An intriguing new study focuses on a region of the brain that is central to the development of both alcohol abuse and adult anxiety, and demonstrates how gene editing can be used to address a person’s predisposition to both diseases. Compared to the “factory reset” of the brain, the technique has been proposed as a potential way to treat conditions that can be traced back to adolescence, and offers new insights into the effects on brain health from excessive drinking at a young age.

The study was conducted by researchers at the University of Illinois at Chicago and is based on previous work examining ways in which drinking during adolescence can alter brain chemistry with long-term effects. Scientists have previously found that excessive drinking during these years of formation reduces the expression of the activity-regulated cytoskeleton protein (Arc) protein in the amygdala, a brain region that is a key center for emotion regulation.

One of the lasting effects of this epigenetic reprogramming of the Arc gene, scientists have found, is an increased susceptibility to anxiety and disorders in alcohol use in adulthood. For their new study, the researchers tried to investigate whether these effects could be reversed using modern gene editing techniques, namely CRISPR-d ​​Cas9.

In their experiments, rats were subjected to periodic exposure to alcohol during adolescence, corresponding to ages 10 to 18 in humans. When the rats reached adulthood, the researchers used CRISPR-d ​​Cas9 to normalize Arc gene expression, which in turn reduced anxiety and preference for alcohol consumption.

They were measured by behavioral tests and labyrinth experiments to measure rodent anxiety levels and experiments that presented them with a choice of different liquids containing different concentrations of alcohol. Inverse experiments have shown that the use of CRISPR-d ​​Cas9 to reduce Arc gene expression has the opposite effect, increasing anxiety and preference for alcohol consumption.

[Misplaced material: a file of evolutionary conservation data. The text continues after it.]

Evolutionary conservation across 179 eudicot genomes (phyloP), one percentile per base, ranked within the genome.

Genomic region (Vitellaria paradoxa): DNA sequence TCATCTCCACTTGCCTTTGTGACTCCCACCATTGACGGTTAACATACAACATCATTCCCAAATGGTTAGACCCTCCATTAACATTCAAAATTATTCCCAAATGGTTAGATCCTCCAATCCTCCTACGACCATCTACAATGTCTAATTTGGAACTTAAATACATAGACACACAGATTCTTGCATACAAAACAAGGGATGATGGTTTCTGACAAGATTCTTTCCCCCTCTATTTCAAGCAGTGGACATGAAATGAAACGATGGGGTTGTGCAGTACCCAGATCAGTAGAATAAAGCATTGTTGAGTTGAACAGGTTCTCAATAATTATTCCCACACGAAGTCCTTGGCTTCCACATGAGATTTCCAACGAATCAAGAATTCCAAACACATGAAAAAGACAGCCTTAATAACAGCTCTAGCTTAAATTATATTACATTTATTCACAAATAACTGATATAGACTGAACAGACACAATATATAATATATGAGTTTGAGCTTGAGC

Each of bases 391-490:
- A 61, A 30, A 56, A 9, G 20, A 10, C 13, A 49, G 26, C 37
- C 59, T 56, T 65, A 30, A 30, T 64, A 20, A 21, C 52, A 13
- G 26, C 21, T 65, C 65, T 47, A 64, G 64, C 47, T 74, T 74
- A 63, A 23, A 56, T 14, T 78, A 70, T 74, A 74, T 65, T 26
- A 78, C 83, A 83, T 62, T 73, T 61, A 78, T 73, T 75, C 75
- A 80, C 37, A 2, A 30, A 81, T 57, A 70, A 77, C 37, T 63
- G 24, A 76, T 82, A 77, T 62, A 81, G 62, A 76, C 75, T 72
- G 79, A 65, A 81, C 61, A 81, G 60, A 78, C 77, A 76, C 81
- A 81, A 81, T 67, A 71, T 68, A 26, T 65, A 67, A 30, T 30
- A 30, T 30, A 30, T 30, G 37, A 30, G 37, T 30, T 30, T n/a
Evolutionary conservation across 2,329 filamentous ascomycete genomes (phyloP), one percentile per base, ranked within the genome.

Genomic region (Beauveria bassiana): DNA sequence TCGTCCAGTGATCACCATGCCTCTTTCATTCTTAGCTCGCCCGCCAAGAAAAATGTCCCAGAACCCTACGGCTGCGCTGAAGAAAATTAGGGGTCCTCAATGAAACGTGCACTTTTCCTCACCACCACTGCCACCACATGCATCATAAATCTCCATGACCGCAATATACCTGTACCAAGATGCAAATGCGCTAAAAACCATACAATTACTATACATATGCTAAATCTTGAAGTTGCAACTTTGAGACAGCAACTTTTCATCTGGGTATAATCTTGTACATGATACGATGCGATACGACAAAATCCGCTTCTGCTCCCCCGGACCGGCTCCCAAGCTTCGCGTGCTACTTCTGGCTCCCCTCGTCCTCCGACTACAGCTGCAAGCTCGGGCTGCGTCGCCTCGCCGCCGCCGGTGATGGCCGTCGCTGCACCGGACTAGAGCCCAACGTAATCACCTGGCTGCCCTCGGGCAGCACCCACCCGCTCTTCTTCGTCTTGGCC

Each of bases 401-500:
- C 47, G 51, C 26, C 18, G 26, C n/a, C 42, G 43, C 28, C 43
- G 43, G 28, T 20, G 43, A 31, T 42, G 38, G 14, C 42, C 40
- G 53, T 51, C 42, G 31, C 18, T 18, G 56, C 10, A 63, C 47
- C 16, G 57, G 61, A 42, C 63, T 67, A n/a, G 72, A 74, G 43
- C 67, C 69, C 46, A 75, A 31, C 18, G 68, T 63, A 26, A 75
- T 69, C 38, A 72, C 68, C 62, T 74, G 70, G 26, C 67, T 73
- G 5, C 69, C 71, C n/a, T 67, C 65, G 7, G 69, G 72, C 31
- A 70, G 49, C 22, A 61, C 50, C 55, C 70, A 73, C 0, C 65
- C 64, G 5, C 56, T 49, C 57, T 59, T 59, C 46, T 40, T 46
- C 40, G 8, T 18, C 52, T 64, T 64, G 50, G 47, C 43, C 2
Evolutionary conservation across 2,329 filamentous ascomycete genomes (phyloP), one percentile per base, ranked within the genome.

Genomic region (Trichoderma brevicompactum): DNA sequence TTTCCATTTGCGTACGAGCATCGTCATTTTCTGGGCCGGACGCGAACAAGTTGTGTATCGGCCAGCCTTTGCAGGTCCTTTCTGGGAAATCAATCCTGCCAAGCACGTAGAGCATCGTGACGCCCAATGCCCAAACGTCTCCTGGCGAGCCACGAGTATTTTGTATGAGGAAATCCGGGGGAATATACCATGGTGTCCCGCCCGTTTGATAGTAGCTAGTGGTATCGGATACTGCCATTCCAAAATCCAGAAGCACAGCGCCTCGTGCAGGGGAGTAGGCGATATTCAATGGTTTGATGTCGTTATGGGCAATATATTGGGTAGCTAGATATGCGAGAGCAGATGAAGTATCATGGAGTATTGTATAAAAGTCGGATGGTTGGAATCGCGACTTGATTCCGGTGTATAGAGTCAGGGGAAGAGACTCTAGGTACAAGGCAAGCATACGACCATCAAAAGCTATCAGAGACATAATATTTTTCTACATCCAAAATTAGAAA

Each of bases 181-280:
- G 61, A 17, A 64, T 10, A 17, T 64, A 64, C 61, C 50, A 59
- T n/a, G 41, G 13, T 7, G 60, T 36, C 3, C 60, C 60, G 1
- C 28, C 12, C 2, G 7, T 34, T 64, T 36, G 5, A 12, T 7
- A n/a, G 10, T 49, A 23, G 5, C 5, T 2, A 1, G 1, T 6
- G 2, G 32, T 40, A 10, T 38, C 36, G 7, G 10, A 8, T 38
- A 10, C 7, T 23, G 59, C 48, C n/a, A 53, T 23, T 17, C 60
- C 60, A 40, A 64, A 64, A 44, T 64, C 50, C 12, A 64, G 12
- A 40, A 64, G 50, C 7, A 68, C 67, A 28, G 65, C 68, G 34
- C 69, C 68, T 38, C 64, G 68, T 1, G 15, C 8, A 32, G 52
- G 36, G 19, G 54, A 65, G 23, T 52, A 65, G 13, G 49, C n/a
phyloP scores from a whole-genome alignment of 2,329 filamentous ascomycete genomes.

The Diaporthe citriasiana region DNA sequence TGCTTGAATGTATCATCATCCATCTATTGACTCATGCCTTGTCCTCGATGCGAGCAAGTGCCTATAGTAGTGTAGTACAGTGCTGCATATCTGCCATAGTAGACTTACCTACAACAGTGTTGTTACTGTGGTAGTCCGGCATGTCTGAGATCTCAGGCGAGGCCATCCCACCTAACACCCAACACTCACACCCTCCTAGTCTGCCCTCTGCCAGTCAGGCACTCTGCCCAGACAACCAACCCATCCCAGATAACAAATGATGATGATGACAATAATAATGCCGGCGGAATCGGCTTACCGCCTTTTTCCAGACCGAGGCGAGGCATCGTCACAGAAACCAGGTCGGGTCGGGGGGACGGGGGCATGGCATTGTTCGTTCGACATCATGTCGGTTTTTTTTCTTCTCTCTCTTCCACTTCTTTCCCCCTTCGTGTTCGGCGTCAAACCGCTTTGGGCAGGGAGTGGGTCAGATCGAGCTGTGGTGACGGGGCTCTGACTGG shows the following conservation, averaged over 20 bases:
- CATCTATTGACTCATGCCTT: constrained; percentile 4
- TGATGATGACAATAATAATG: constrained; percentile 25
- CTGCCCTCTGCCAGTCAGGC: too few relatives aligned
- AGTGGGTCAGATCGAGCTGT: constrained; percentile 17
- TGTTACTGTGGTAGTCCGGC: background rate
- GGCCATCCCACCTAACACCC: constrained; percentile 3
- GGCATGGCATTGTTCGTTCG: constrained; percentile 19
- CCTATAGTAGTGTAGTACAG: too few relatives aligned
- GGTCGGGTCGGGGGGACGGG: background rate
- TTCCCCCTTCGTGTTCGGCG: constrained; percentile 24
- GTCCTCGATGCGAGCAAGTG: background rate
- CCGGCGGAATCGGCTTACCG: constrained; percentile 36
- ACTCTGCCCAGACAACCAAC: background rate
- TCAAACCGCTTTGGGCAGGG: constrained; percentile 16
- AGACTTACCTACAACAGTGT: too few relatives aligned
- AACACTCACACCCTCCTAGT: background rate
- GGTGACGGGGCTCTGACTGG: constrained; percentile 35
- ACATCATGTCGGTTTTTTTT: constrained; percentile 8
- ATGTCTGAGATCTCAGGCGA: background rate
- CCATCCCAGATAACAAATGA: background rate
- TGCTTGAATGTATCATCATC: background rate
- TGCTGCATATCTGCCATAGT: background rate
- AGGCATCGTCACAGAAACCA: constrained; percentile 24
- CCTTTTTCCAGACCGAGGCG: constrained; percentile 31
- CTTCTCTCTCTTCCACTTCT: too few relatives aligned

“Early drinking can have long-lasting and significant effects on the brain, and the results of this study offer evidence that gene editing is a potential antidote to these effects, offering a kind of factory resetting of the brain if desired,” said study author Subhash Pandey.

In their study, the researchers emphasized the importance of adolescence as a key period in brain development and how excessive drinking all the time can increase the risk of more than just alcoholism, which is leading cause of preventable deathbut psychiatric disorders such as anxiety. The study not only sheds new light on the biological mechanisms underlying these relationships, but raises some interesting new possibilities for how these conditions can be treated.

“Adolescent binge drinking is a serious public health problem, and this study not only helps us better understand what happens in developing brains when they are exposed to high levels of alcohol, but more importantly, it gives us hope that “One day we will have effective treatments for complex and multifaceted anxiety disorders and alcohol-related disorders,” Pandi said. “The fact that this effect is observed in two directions confirms the importance of the gene for amplifying the rainbow in the amygdala in the epigenetic reprogramming of adolescent drinking.

The study was published in the journal science.

Source: University of Illinois at Chicago



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